The role of ExoY in pathogenesis remains poorly understood and the effects of ExoY on target cells are still a matter of controversy (see Morrow et al., 2017; for a recent review). Expression of ExoY is highly toxic in yeast cells or transfected HeLa cells (Belyy et al., 2016), and ExoY was shown in several studies to have severe effects in infection models (Morrow et al., 2017). Additionally, we observed that, among strains from the international P. aeruginosa reference panel, those that exhibited high ExoY GC activity (i.e., above 40nmol/min/ml) also showed prominent virulence (LD50<5CFU) in G. mellonella infection model (Figure 3). Yet, despite these observations, we found here that the presence of ExoY could also potentially counteract the cytotoxicity of P. aeruginosa caused by other virulence factors. Under the conditions we used, the deletion of exoY resulted in increased cytotoxicity toward human lung epithelial cells. A protective effect of ExoY was not seen in previous studies, which used different cell types, strains, or infection conditions than those presented here (Lee et al., 2005; Vance et al., 2005; He et al., 2017). However, in a study performed by Huber et al. (2014), ExoY was shown to induce a slight spreading when endothelial cells (HUVEC) were infected as opposed to ExoS/T which causes cell retraction through their effect on the actin cytoskeleton. This study implicated inactivation of Rho, Rac, and Cd42 GTPases and alteration of the Lim kinase-cofillin pathway in the effect on the actin cytoskeleton, which eventually results in cell retraction/rounding. An ExoY-mediated stabilizing effect on the actin cytoskeleton is in agreement with our in vitro data showing that (i) ExoY binding along actin filaments stabilizes them and inhibits their severing and disassembly catalyzed by Actin-depolymerizing factor (ADF)/cofilin proteins and (ii) the cell content of F-actin increases in ExoY-transfected epithelial cells as compared to that of non-transfected cells (Belyy et al., 2016). These data are consistent with a potential protective effect of ExoY against cytotoxicity caused by ExoS/T. The interplay between co-injected effectors could be affected by the concentration of the individual effectors in the host cell, localization, activities, and those could in turn be manipulated by the host cell response leading to either amplification or dampening of their effects in the host. Synergistic and antagonistic interactions between co-delivered effectors were described in different bacterial pathogens (Ichikawa et al., 2005; Cain et al., 2008; Woida and Satchell, 2020). The intricate interplay between co-injected effectors can of course also be affected by growth conditions in the laboratory, strain background, and infection model systems. An example illustrating this, was described by Lee et al. (2005) who used an artificially constructed PAK strain expressing all four effectors (ExoS, T, Y, and U), and showed that depending on the inoculum, co-expression of ExoS, T, and Y can either diminish or augment the virulence caused by ExoU in a mouse virulence model. We believe that these seemingly contradictory observations may in fact indicate that additional complex regulatory mechanisms operate in vivo.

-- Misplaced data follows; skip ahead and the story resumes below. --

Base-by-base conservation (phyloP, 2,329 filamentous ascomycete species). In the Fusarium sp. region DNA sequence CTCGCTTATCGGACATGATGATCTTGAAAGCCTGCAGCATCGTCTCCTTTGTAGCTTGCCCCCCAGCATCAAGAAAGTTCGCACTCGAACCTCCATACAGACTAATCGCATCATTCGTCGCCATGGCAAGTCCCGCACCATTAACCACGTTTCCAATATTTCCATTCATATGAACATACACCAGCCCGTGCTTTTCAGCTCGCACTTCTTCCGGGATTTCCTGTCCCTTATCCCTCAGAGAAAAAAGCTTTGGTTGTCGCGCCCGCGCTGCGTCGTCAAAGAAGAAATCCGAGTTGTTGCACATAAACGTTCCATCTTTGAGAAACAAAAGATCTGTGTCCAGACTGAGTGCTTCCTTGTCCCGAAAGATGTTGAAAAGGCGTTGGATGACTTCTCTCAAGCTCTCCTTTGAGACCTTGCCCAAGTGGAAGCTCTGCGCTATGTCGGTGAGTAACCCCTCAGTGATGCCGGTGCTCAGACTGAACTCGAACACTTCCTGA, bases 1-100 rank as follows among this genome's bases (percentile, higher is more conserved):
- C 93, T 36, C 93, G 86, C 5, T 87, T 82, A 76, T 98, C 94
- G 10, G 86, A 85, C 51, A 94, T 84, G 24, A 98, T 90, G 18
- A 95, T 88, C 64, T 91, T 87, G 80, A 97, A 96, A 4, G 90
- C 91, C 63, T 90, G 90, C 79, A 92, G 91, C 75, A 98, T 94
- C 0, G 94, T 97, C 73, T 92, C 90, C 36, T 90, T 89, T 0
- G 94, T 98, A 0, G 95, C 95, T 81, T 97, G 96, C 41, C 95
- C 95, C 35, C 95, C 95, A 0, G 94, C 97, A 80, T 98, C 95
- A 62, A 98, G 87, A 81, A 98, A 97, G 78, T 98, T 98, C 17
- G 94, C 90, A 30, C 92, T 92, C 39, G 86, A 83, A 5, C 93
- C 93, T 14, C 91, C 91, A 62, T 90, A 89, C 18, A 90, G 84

Based on our data showing that ExoY counteracted the overall cytotoxicity of P. aeruginosa toward human epithelial cells, we thus conclude that, ExoY can possibly exert a protective role at certain stages of bacterial infection to facilitate host colonization or to establish and/or maintain chronic infection of the host. In addition, the present work showed that the GC activity of ExoY can be measured directly in bacterial supernatants. This allowed us to analyze P. aeruginosa strains from the international reference panel for their ability to secrete active ExoY protein. There remains much to learn about the role of ExoY in infections and its coordination with the other T3SS effectors and P. aeruginosa virulence factors. The ability to detect ExoY presence and activity in different strains will facilitate this challenging endeavour.